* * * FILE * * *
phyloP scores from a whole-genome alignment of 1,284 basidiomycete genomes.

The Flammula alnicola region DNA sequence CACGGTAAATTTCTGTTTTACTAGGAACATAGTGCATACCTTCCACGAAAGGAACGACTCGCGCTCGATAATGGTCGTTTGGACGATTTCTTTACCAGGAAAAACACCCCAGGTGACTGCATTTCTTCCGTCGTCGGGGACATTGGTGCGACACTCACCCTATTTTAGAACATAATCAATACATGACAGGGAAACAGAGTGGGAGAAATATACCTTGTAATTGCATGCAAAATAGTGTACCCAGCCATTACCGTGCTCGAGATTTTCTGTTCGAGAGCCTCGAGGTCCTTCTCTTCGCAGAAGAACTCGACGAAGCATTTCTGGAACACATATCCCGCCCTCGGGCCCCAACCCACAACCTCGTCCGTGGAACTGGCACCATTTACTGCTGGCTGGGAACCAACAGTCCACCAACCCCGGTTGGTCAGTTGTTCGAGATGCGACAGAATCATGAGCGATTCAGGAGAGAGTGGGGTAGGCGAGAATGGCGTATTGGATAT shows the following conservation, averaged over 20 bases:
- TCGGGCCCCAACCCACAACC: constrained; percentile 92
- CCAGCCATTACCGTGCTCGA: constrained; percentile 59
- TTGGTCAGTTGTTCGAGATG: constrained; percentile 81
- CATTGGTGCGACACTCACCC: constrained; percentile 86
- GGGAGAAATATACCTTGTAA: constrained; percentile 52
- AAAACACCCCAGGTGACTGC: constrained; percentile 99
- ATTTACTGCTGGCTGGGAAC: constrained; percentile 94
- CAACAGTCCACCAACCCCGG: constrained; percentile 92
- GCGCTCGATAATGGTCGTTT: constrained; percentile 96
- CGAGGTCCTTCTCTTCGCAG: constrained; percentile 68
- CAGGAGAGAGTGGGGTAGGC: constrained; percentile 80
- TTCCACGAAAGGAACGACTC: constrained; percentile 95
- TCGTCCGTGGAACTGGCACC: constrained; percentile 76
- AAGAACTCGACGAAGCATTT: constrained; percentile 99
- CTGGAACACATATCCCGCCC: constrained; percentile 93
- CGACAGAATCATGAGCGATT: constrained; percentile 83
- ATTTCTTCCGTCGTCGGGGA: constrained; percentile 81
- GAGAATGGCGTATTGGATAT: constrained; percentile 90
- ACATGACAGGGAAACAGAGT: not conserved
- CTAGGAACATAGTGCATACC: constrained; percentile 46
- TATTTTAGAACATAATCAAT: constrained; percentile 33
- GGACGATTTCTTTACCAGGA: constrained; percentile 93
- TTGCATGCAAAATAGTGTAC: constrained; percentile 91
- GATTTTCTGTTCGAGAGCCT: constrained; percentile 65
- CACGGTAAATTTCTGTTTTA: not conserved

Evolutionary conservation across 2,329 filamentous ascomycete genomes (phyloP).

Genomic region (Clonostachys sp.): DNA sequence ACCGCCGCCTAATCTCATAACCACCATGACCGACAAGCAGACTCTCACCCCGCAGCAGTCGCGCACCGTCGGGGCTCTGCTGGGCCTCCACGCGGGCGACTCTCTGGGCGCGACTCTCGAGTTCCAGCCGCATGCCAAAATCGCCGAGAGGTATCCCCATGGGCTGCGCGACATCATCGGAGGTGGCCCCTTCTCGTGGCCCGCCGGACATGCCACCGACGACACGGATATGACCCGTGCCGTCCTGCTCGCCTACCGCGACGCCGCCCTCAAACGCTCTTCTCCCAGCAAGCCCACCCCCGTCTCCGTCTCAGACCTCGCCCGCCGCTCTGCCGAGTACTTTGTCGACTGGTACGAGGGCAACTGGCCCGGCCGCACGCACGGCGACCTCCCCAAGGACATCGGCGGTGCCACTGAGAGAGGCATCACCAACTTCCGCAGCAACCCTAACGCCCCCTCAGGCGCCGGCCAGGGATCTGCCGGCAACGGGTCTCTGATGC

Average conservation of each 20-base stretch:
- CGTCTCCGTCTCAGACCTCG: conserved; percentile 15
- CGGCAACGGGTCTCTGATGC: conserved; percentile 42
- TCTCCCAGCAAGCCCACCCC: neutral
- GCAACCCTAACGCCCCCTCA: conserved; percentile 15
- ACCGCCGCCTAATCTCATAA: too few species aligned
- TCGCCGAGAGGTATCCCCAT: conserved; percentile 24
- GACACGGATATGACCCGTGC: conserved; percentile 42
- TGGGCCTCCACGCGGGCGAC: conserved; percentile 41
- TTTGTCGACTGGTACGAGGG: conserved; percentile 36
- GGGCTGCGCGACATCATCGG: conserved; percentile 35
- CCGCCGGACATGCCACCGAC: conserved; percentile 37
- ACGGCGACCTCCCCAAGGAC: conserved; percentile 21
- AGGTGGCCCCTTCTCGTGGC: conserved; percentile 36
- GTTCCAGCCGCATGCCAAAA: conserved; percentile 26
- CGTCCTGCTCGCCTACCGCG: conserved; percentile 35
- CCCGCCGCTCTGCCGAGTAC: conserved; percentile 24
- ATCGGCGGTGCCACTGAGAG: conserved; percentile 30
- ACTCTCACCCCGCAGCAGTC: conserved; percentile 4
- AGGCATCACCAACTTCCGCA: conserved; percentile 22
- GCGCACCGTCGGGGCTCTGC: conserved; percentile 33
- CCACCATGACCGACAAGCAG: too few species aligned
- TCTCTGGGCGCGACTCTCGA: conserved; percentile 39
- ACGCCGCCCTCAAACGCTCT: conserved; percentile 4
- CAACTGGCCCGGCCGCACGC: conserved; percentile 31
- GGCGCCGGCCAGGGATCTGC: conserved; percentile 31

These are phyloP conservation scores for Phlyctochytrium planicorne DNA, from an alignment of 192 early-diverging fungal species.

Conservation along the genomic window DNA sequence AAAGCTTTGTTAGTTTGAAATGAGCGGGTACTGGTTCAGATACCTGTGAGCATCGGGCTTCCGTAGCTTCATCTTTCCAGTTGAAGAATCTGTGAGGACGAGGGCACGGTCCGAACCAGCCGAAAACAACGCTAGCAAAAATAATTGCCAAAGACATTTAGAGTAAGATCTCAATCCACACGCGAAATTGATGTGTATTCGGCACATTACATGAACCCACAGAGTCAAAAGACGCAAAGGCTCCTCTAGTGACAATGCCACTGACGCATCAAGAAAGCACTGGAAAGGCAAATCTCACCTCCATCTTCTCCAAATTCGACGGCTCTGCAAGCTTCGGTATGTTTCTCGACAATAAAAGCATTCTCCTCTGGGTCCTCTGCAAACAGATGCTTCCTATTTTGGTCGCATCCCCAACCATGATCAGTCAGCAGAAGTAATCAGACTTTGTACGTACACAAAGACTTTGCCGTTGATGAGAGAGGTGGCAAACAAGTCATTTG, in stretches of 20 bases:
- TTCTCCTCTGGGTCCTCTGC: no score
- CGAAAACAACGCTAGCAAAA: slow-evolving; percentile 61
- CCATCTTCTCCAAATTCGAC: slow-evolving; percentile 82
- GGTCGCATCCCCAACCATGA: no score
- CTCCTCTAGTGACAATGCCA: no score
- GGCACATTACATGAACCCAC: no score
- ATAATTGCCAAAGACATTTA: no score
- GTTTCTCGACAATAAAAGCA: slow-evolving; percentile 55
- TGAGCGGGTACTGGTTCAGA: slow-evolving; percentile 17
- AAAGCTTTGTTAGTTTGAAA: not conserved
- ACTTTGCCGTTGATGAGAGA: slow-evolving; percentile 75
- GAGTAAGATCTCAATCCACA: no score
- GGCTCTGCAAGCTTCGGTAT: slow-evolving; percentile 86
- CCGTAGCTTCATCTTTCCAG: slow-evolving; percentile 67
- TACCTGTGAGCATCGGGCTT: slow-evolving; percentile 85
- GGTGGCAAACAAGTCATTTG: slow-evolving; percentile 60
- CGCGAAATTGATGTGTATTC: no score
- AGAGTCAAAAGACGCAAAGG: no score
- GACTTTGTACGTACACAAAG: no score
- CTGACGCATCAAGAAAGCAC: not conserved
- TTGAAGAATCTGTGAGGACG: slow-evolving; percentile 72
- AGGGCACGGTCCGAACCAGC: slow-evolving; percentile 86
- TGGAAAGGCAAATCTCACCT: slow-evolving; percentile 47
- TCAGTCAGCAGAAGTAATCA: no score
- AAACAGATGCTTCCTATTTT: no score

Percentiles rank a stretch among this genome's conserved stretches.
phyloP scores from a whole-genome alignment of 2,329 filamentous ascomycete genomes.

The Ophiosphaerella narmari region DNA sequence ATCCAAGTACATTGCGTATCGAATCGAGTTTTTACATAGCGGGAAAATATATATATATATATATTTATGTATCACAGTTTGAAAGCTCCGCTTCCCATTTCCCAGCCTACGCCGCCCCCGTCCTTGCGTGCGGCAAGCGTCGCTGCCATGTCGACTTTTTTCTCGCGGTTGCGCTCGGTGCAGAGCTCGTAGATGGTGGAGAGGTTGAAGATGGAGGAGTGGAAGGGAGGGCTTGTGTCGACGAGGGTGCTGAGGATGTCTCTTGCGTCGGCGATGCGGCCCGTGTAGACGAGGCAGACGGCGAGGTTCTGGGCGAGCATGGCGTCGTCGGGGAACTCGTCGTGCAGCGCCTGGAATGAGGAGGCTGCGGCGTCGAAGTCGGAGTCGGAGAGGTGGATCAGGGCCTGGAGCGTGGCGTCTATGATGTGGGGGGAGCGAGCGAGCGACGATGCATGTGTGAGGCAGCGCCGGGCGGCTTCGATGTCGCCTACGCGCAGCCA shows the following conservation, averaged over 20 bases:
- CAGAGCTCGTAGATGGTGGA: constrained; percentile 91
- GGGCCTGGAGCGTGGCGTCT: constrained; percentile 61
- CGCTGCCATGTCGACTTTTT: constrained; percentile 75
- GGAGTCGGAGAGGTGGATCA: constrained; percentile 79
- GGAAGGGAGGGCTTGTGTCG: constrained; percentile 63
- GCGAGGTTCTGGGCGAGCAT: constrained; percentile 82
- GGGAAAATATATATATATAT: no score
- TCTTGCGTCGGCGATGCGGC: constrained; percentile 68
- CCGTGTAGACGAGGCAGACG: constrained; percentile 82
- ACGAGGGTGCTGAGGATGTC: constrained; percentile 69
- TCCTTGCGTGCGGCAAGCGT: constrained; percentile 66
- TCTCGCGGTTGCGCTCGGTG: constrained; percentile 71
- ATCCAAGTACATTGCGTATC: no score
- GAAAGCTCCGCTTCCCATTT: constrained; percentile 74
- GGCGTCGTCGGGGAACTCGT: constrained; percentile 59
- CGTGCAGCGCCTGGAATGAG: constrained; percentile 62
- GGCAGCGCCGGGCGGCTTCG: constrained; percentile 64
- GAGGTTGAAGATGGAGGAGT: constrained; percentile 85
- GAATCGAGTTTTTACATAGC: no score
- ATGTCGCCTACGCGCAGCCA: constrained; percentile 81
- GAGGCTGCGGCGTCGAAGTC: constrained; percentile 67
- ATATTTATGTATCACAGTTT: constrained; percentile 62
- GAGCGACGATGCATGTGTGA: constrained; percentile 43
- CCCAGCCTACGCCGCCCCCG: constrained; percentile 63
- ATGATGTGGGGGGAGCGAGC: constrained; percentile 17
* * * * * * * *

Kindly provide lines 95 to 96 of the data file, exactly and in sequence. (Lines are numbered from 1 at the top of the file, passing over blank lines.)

- ACGAGGGTGCTGAGGATGTC: constrained; percentile 69
- TCCTTGCGTGCGGCAAGCGT: constrained; percentile 66